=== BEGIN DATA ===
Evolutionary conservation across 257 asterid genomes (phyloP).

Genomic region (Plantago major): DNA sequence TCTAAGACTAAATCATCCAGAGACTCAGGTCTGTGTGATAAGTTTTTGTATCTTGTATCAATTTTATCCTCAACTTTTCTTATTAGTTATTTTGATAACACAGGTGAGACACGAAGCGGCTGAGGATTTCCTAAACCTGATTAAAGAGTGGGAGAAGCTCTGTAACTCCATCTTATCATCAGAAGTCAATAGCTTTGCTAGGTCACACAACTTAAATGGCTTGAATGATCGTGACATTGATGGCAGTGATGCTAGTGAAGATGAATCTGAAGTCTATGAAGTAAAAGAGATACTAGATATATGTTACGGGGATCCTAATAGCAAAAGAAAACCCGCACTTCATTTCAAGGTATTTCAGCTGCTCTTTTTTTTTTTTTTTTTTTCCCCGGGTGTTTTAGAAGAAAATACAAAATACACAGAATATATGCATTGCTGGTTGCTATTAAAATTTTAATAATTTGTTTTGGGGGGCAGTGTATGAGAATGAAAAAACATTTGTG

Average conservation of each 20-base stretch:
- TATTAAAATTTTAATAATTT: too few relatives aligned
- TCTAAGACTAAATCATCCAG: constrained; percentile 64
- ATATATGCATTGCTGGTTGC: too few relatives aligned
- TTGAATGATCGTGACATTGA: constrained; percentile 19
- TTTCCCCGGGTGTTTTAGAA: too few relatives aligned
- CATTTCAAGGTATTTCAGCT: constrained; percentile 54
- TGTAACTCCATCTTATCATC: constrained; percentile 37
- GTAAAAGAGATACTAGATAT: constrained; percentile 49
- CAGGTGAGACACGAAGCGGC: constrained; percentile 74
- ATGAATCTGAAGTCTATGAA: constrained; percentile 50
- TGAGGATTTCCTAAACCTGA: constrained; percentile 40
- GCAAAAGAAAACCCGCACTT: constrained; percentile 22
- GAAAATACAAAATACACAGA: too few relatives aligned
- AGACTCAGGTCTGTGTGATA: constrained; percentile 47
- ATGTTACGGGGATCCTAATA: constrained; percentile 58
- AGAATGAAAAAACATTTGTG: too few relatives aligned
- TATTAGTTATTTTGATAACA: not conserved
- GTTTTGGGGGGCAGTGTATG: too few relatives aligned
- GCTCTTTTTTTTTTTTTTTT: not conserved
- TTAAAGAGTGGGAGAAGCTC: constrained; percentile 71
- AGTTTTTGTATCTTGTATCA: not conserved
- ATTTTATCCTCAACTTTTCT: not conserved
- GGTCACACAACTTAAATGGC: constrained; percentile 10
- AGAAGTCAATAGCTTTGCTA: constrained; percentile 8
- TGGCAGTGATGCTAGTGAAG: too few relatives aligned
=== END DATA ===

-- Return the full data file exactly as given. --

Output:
Evolutionary conservation across 257 asterid genomes (phyloP).

Genomic region (Plantago major): DNA sequence TCTAAGACTAAATCATCCAGAGACTCAGGTCTGTGTGATAAGTTTTTGTATCTTGTATCAATTTTATCCTCAACTTTTCTTATTAGTTATTTTGATAACACAGGTGAGACACGAAGCGGCTGAGGATTTCCTAAACCTGATTAAAGAGTGGGAGAAGCTCTGTAACTCCATCTTATCATCAGAAGTCAATAGCTTTGCTAGGTCACACAACTTAAATGGCTTGAATGATCGTGACATTGATGGCAGTGATGCTAGTGAAGATGAATCTGAAGTCTATGAAGTAAAAGAGATACTAGATATATGTTACGGGGATCCTAATAGCAAAAGAAAACCCGCACTTCATTTCAAGGTATTTCAGCTGCTCTTTTTTTTTTTTTTTTTTTCCCCGGGTGTTTTAGAAGAAAATACAAAATACACAGAATATATGCATTGCTGGTTGCTATTAAAATTTTAATAATTTGTTTTGGGGGGCAGTGTATGAGAATGAAAAAACATTTGTG

Average conservation of each 20-base stretch:
- TATTAAAATTTTAATAATTT: too few relatives aligned
- TCTAAGACTAAATCATCCAG: constrained; percentile 64
- ATATATGCATTGCTGGTTGC: too few relatives aligned
- TTGAATGATCGTGACATTGA: constrained; percentile 19
- TTTCCCCGGGTGTTTTAGAA: too few relatives aligned
- CATTTCAAGGTATTTCAGCT: constrained; percentile 54
- TGTAACTCCATCTTATCATC: constrained; percentile 37
- GTAAAAGAGATACTAGATAT: constrained; percentile 49
- CAGGTGAGACACGAAGCGGC: constrained; percentile 74
- ATGAATCTGAAGTCTATGAA: constrained; percentile 50
- TGAGGATTTCCTAAACCTGA: constrained; percentile 40
- GCAAAAGAAAACCCGCACTT: constrained; percentile 22
- GAAAATACAAAATACACAGA: too few relatives aligned
- AGACTCAGGTCTGTGTGATA: constrained; percentile 47
- ATGTTACGGGGATCCTAATA: constrained; percentile 58
- AGAATGAAAAAACATTTGTG: too few relatives aligned
- TATTAGTTATTTTGATAACA: not conserved
- GTTTTGGGGGGCAGTGTATG: too few relatives aligned
- GCTCTTTTTTTTTTTTTTTT: not conserved
- TTAAAGAGTGGGAGAAGCTC: constrained; percentile 71
- AGTTTTTGTATCTTGTATCA: not conserved
- ATTTTATCCTCAACTTTTCT: not conserved
- GGTCACACAACTTAAATGGC: constrained; percentile 10
- AGAAGTCAATAGCTTTGCTA: constrained; percentile 8
- TGGCAGTGATGCTAGTGAAG: too few relatives aligned